'By God, you stay in your lane': Kansas lawmakers won't link nurse bonuses to vaccine mandate

Andrew Bahl
Topeka Capital-Journal
A medical equipment cart is left in the hallway of the Intensive Care Unit at Stormont Vail Heath on Aug. 26, 2021.

Kansas hospitals have indicated they won't back down from requiring their staff be vaccinated amid a debate over whether such requirements should make them ineligible for potentially millions of federal dollars set aside for worker bonuses.

It comes as legislators voted down such a proposal and delayed action on how to structure the $50 million pot of money, which was given initial approval last week and is an attempt to help health care facilities retain their workers amid an ongoing rush of COVID-19 cases.

Senate President Ty Masterson, R-Andover, insisted there had been a "false narrative" created that he was intent on excluding facilities with a vaccine mandate, insisting they would have time to re-evaluate their policies in light of the new bonus program.

"There needs to be some accommodation for personally held, religious belief," Masterson said during a meeting of the SPARK executive committee Wednesday, the group of body charged with distributing federal COVID-19 aid. "There needs to be some accommodation for personal autonomy."

More:As Kansas officials eye bonus program for nurses, GOP leader threatens funds at facilities with vaccine mandates

He pushed for the state to dole out the money now and have the option to claw it back later if it was determined staff quit over a vaccine mandate or if the funds, which come from federal pandemic relief funds, were misused.

A motion to stand up the bonus program with language excluding facilities with a vaccine mandate, however, failed in a 2-5 vote.

Concerns extended beyond just the mandate provision, but Jon Rolph, a Wichita restaurateur and board member, said he felt there was evidence that workers would quit out of a fear for their safety if vaccines weren't required.

"Most people in the health care industry would agree the vaccine is our way out of this," Rolph said. 

Move to roll back hospital COVID vaccine mandates unlikely

Any move from hospitals to reverse course seems unlikely. Four of the state's largest health systems — Stormont Vail, the University of Kansas Health System, Ascension Via Christi and LMH Health — have rolled out vaccine requirements.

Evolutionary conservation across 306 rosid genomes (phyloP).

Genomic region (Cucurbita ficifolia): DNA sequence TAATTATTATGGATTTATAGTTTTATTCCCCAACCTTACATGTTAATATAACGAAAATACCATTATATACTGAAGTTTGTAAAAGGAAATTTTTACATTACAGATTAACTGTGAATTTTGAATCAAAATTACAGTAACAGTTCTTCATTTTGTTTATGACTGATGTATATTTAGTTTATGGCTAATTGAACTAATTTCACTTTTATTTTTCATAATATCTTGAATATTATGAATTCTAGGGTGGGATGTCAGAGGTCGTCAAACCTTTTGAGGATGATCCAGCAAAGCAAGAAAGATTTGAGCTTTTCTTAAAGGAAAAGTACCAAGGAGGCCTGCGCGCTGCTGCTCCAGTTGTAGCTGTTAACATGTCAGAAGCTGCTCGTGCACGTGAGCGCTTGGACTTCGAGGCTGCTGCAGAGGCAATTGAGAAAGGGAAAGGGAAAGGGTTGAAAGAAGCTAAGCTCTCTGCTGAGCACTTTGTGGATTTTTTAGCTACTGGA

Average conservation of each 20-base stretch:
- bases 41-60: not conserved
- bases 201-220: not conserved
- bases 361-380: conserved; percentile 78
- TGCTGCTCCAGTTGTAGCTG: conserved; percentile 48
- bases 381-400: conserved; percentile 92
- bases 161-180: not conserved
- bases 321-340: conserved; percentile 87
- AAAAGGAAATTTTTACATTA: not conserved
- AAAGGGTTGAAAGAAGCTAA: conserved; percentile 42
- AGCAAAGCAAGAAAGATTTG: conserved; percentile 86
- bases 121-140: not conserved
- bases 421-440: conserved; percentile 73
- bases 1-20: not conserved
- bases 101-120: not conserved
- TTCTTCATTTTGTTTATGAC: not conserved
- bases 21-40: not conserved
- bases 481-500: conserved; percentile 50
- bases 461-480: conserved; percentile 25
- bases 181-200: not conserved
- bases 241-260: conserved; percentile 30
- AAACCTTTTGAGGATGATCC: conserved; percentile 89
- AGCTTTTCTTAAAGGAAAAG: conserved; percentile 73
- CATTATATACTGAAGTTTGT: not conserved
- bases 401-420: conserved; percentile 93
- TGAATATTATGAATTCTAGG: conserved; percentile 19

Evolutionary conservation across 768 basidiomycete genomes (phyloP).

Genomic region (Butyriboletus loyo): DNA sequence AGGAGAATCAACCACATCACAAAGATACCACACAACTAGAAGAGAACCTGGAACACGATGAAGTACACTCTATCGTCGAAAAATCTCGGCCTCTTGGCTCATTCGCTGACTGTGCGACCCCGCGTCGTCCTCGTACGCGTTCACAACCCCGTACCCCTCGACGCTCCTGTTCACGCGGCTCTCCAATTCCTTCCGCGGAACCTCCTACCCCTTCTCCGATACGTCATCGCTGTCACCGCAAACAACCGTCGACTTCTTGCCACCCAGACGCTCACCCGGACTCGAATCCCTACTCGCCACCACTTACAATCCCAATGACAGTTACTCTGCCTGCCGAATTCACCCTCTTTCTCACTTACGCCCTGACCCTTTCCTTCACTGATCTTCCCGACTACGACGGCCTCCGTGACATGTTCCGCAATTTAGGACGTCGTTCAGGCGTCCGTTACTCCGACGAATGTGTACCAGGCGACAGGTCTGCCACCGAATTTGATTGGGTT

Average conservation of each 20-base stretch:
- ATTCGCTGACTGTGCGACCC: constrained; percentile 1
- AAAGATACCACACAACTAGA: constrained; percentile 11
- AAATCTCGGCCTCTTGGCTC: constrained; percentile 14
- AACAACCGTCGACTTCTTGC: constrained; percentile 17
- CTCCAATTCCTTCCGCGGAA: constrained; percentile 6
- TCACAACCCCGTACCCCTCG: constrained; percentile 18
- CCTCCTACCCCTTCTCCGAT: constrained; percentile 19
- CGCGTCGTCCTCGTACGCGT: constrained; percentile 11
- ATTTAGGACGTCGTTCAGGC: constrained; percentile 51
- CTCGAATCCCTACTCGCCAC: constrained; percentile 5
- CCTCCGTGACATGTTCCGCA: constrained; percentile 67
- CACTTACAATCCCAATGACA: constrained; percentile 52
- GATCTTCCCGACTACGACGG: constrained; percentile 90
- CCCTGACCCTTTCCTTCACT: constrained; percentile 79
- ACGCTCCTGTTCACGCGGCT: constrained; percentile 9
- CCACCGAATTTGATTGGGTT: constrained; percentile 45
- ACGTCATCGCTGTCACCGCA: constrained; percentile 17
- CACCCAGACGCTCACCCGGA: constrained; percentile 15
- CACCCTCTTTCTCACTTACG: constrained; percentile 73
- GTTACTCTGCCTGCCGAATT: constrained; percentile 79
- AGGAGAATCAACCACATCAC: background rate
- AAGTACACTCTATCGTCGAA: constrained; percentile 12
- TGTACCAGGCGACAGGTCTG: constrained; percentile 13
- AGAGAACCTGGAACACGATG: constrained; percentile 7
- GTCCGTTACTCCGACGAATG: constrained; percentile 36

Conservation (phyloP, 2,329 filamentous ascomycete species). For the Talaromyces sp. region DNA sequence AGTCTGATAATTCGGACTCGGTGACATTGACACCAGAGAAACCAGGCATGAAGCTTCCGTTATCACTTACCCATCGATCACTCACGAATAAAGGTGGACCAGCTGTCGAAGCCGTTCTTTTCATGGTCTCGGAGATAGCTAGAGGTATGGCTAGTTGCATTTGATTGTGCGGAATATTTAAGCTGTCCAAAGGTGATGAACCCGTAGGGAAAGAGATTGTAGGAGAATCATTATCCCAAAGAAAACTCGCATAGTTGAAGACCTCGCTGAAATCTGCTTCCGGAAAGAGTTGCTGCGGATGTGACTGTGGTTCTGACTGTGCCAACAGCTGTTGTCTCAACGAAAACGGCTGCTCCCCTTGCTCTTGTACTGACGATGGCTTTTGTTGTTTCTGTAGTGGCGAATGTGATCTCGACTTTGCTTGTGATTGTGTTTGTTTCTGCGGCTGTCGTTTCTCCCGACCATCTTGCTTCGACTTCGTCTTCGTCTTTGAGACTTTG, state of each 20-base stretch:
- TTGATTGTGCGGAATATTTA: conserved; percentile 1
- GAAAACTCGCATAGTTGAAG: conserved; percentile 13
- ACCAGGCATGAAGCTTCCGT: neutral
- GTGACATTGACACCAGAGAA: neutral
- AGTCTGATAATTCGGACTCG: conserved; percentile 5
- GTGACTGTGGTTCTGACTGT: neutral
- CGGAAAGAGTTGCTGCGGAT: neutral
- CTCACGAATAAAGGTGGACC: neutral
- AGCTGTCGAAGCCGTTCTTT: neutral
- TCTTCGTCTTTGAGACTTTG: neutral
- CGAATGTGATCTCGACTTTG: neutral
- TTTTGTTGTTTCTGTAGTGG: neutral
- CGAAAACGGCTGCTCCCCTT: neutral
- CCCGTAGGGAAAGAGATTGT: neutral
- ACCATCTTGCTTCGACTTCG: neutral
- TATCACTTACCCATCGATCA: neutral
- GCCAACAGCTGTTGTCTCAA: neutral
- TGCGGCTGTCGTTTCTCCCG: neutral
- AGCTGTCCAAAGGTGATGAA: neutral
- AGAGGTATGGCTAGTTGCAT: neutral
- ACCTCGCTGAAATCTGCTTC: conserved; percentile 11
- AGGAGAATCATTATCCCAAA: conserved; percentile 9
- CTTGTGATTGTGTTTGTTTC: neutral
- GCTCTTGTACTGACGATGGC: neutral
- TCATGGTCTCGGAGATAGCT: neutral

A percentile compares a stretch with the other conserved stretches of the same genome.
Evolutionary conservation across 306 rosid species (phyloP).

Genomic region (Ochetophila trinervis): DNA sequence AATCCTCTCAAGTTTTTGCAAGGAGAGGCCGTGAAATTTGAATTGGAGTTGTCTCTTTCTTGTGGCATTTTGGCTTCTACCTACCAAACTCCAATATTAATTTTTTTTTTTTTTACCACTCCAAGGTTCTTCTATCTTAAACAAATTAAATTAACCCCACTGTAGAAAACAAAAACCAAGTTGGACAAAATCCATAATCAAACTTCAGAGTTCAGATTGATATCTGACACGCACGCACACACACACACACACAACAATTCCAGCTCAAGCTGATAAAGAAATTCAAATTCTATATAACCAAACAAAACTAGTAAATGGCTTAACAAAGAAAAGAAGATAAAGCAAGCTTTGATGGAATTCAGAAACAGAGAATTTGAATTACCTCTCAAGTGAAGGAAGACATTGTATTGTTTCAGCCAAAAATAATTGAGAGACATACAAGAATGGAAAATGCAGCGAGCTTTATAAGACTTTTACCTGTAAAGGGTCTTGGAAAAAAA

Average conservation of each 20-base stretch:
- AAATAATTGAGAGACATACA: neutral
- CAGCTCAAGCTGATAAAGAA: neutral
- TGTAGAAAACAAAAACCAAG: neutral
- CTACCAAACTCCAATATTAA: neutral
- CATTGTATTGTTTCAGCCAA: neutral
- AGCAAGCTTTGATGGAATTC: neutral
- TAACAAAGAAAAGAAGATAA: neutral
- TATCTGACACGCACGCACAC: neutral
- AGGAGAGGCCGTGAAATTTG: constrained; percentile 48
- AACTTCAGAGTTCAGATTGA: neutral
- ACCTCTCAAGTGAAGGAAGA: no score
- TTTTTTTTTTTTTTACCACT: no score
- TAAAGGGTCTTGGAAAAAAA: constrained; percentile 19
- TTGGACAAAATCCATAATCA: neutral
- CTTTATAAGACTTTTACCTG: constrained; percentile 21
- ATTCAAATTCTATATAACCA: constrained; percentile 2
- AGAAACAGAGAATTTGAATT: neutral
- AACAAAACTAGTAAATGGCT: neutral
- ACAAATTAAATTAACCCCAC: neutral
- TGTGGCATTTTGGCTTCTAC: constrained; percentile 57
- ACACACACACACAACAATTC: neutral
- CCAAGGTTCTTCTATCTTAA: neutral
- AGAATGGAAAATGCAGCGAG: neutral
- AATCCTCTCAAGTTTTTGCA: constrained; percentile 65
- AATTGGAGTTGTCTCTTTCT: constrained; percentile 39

Russ Johnson, president and CEO of LMH Health, said in a statement that his hospital had no plans to change their requirement, noting that over 90% of workers are already vaccinated.

Similarly, Steve Stites, chief medical officer at the University of Kansas Health System, slammed the idea Tuesday, saying it was tantamount to people "trying to tell you how to do your job."

"Let me stay in my lane, but, by God, you stay in your lane," Stites said. "And don't be coming into my lane telling us how to run our hospitals because what you're really suggesting is we're willing to support you if you're willing to let your hospital staff be at risk and that puts patients at risk.

"That just doesn't add up and that just creates that whole mentality that vaccination is bad and masks are bad and you all are bad."

More:Kansas sees nine new school COVID clusters, bringing the total to 31 active outbreaks. Here's what to know.

SPARK committee will consider revised details

Officials are caught between a tug-of-war between quickly dispersing the funds, which come as hospitals across the state are struggling with burned-out staff, and ensuring they are actually accomplishing their stated goal.

The SPARK committee is expected to meet later this week to consider revised specifics for the fund, with members pushing to give hospitals more flexibility to craft their own bonus programs. Others want to require hospitals return the money if they are more profitable than they were pre-pandemic.

More:A Kansas mother’s COVID infection led to Guillain-Barre syndrome. Now she uses a walker and has memory loss.

Previously, the program appeared to be confined to only increasing staff pay by upward of $13-per-hour in additional pay.

But officials want hospitals to be able to use the money for other benefits or to issue a one-time bonus to nurses and other frontline workers.

"Let them use it the way they want to use it: Flexibly, innovatively and ultimately in the service of retaining our frontline health care workers," said Greg Orman, an Olathe businessman and SPARK committee member.

Andrew Bahl is a senior statehouse reporter for the Topeka Capital-Journal. He can be reached at abahl@gannett.com or by phone at 443-979-6100.